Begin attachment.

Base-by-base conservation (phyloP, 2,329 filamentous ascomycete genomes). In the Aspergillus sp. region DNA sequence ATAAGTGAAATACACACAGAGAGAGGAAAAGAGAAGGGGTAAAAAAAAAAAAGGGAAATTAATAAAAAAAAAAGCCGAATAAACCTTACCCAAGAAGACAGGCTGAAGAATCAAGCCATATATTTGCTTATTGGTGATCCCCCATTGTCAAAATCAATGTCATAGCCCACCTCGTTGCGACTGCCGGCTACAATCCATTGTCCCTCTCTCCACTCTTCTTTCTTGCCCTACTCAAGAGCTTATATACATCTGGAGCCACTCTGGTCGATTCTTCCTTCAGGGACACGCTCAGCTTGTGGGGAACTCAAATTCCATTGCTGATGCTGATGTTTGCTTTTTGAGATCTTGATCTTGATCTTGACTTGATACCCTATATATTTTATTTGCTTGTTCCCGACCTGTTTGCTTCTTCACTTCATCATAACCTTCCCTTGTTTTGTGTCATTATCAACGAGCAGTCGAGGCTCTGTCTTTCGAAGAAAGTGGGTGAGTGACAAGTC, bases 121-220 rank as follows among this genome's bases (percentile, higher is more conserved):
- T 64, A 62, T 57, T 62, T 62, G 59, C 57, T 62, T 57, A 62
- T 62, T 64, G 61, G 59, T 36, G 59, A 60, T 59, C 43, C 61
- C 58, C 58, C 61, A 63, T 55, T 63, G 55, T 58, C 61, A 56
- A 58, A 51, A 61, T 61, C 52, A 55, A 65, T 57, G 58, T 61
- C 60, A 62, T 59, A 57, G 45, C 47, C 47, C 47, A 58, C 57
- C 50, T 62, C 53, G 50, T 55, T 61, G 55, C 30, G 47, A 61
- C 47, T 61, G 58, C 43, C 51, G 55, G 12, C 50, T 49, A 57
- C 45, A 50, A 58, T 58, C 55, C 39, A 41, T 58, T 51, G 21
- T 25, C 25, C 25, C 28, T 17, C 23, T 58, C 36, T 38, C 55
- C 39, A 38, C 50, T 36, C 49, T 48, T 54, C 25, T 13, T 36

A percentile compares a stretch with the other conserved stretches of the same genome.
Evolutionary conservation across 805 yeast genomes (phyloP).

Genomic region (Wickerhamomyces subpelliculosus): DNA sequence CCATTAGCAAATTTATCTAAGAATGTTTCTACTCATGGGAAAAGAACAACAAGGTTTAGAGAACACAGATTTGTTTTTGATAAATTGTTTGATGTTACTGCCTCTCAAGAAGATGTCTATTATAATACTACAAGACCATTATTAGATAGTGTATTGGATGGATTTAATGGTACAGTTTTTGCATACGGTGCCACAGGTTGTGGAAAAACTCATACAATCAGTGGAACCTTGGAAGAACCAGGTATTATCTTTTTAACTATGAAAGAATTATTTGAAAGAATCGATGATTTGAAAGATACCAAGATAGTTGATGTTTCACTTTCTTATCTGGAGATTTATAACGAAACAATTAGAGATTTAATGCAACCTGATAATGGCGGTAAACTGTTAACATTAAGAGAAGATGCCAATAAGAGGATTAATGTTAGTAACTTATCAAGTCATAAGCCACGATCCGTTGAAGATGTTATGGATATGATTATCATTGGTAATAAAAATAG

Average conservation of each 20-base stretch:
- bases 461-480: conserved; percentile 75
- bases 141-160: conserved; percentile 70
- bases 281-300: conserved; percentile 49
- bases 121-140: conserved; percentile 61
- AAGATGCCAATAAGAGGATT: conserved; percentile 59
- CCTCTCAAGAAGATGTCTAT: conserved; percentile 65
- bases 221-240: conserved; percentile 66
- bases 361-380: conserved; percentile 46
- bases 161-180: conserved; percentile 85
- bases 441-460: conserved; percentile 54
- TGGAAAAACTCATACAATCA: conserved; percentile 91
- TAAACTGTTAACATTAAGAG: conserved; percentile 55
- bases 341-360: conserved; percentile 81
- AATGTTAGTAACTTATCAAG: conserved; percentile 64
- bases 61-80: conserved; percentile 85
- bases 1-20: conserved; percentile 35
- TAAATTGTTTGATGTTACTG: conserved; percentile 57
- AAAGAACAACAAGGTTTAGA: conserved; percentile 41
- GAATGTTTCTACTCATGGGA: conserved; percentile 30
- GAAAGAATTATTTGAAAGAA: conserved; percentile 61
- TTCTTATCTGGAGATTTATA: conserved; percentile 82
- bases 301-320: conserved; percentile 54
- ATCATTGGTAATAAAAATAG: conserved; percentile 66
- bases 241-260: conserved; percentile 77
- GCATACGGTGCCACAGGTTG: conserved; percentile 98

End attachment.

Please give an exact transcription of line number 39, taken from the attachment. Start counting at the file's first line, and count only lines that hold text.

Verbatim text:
- bases 241-260: conserved; percentile 77